While Chris Gayle hogged all the limelight in Tuesday’s match 15 at Canberra between West Indies and Zimbabwe, the Africans can still derive some solace. Trying to chase an impossible 373 in 50 overs, they ended up with 289/10 in 44.3 overs after a rain-delay reduced the target to 363 in 48. They fell short by 73 runs but they scored at a brisk pace of 6.49 runs per over to expose the inadequacies of West Indies bowling. West Indies have only two batsmen and their batting is prone to collapse if either of Chris Gayle or Marlon Samuels fails. Despite his great World Cup achievement yesterday, Gayle is not reliable. He has no footwork, he doesn’t want to run for ones or twos and most of his shots are lofted. It has been after 19 ODIs since Gayle got the three-figure score. But the powerfully shouldered Gayle clicks only once in a while. It a matter of conjecture now; as to what would have happened if Gayle had been taken early. During West Indies’ South Africa tour recently, the Caribbean team won only when Gayle scored. Ireland got lucky the other day but the Zimbabwean couldn’t evade the sudden spurt of Gayle-onslaught. That was the only difference between victory and defeat in yesterday’s match. Zimbabwe got unlucky but they need not be disappointed.
The game began with West Indies winning the toss and electing to bat. They lost Dwayne Smith off the innings’ second ball, when Tinashe Panyangara had an in-swinger sneaking through Smith’s gate as he played outside the line of a ball speeding from off-side. While Zimbabwe and their supporters celebrated wildly for such a great start for their team, they had no inkling of the shape of things to follow. Later, Marlon Samuels and Gayle played sedately. It took them three overs to reach 10 as circumspection killed scoring. Gayle had taken 6 balls for his two singles. He could have added more but he refused to run. There was no footwork in his batting and he got his first boundary only in the fourth over through a risky lofted chip over mid-on with a fielder nearby. West Indies reached 43/1 after 10 overs with Gayle on 24 off 26 and nothing looked menacing at this stage. Then in the 11th over, Gayle hit his first six of the innings. The second came in the 18th over. But Gayle didn’t inspire confidence just yet. The 100 of the innings came in 24th over with Gayle batting on 61 off 67.
Then things began to change. Gayle found deliveries to his liking and smashed two back-to-back sixes in 26th over. After 30 overs, the score reached 149/1 with Gayle not out on 91 off 86 balls. No blitzkrieg looked in sight even after 35 overs and the scoring rate didn’t touch 5 at 165/1. In batting power-play, 36th over produced 10 runs and Gayle reached his century with another six. Though West Indies crossed 200 in 39th over, no one could have guessed the color of their batting in the remaining overs. In each of the next three overs, Gayle hit sixes and with Samuels also contributing from the other side, the score reached 258/1 in 43 overs. In the 44th, Gayle scored 2 fours and 2 sixes and followed them with 3 more sixes in the 45th. Score was now moving too briskly as Zimbabwean fielding fell apart. In 46th over, Gayle created history as he blasted Chatara to one six and 2 fours to reach World Cup’s first ever double century. In the last few overs, Gayle allowed Samuels to also complete his century. At his personal score of 215, Gayle fell off the last ball of the innings as West Indies ended with 372/2. In the process, Gayle and Samuels also created the 372-run partnership record that was highest in ODI history for any wicket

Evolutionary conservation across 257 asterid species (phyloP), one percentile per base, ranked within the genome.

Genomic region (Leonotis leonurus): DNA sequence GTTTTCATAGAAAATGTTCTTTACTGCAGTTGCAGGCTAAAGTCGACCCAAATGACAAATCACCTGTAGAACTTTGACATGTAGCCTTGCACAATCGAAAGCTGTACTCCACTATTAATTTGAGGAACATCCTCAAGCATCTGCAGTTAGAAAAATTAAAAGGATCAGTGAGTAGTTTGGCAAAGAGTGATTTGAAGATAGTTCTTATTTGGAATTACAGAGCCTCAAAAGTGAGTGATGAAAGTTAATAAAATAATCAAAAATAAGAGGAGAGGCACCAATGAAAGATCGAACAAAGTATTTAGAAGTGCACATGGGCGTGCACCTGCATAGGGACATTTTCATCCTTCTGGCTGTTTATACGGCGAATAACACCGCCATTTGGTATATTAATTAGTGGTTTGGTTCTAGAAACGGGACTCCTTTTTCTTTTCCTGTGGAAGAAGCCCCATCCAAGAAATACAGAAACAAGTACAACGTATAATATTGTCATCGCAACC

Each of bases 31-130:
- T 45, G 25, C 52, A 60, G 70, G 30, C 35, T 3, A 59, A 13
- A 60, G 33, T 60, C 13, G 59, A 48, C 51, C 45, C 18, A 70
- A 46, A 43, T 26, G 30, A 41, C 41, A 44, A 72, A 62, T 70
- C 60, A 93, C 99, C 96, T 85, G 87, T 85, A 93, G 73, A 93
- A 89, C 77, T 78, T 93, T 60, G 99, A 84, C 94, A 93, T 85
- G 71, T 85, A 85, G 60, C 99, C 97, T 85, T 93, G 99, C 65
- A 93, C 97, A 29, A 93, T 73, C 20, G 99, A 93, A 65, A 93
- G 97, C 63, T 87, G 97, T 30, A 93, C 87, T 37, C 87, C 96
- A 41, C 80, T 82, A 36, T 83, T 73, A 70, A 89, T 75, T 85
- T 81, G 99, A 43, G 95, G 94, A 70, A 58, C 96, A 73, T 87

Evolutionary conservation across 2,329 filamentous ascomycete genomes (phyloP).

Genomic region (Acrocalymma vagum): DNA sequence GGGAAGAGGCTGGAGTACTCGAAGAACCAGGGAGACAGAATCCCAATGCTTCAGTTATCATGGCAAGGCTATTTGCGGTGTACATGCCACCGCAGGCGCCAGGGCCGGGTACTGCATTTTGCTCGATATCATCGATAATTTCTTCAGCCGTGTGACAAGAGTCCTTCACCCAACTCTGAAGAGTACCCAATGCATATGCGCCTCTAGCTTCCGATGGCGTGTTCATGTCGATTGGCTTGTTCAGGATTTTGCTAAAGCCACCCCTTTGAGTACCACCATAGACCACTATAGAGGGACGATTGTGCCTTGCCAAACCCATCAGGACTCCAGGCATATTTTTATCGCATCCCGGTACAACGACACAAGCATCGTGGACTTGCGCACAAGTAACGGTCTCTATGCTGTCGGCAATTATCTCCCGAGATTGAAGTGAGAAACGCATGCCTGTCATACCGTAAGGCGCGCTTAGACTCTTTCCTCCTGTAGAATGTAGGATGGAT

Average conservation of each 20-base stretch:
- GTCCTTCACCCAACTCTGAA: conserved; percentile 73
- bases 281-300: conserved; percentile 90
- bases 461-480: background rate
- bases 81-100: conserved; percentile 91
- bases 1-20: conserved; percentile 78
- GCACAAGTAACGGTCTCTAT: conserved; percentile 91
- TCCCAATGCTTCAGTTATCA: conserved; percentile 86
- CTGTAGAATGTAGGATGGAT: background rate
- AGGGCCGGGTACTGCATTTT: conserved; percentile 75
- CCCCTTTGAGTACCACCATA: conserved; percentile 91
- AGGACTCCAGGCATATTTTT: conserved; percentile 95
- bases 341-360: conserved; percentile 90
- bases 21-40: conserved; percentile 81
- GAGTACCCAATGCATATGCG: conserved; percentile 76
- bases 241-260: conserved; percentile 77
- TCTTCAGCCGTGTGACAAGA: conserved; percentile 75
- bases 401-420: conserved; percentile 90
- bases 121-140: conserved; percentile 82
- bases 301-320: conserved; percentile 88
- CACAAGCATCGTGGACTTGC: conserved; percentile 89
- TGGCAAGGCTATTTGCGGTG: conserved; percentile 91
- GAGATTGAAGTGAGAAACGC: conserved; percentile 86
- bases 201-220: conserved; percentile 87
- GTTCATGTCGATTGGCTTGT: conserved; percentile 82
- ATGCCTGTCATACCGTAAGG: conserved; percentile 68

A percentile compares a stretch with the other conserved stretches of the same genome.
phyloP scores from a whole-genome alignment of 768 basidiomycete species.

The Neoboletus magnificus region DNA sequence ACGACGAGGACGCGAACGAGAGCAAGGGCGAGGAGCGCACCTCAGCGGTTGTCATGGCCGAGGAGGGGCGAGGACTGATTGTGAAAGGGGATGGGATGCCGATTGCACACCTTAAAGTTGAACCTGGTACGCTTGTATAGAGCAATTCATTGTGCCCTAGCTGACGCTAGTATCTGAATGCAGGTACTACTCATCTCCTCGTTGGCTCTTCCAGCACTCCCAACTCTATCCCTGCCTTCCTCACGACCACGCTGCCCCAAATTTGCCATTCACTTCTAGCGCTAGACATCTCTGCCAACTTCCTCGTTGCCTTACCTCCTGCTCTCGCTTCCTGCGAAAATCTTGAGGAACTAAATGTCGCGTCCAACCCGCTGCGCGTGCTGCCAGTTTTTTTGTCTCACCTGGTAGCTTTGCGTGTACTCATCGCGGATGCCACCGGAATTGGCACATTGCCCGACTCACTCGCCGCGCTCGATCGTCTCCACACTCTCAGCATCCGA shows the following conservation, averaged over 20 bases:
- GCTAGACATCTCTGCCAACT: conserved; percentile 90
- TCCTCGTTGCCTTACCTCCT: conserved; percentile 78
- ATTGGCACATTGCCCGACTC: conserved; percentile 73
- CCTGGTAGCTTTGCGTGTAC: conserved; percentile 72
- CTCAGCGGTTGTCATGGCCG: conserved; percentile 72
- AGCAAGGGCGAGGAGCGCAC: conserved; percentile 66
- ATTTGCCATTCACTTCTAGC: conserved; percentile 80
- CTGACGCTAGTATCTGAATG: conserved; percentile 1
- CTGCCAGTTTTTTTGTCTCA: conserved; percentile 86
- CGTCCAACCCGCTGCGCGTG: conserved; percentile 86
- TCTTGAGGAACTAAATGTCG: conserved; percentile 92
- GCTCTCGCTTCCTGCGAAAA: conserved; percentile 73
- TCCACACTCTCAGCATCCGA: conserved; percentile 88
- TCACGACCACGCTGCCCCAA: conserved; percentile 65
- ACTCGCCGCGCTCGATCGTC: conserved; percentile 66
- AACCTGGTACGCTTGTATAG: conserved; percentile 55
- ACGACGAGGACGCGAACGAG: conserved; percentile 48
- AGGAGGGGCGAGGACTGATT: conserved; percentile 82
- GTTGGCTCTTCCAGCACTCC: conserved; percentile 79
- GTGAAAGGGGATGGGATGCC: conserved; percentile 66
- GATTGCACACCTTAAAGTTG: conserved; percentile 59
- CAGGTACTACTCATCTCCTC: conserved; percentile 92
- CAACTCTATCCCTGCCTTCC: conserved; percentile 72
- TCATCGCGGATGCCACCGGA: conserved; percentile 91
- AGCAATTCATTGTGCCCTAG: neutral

Chasing 373 for victory was too much for Zimbabwe as their first wicket fell in the second over. In the third, rain halted play for a while and when play resumed, the revised target was 363 from 48 overs. Zimbabwe lost another wicket, when Hamilton Masakadza fell LBW to Jerome Taylor. Zimbabwe now required 337 from 43 overs. With intent to stepping up scoring, Sikandar Raza played a lofted shot and lost his wicket in the 8th over. This brought Brendan Taylor and Sean Williams together. They attempted a revival with an 80-run stand between them. After Taylor departed, Williams continued with Craig Ervine for another 51-run fifth-wicket. When Williams got out, Zimbabwe needed 186 from 20.1 overs but with too many wickets lost, it was a big deal. Then Ervine also departed in the 34th over and another wicket fell in the 36th. At 240/7 after 36 overs, another 123 were required from next 12 overs. Though Chigumbura and Chatara made small contributions, Zimbabwe were bowled out for 289 in the 45th over.
They lost the match by 73 runs but Zimbabwe reached in the vicinity of 300 in their chase. It could have been vastly different if Gayle had been taken out early. But ifs and buts have no place in real life.
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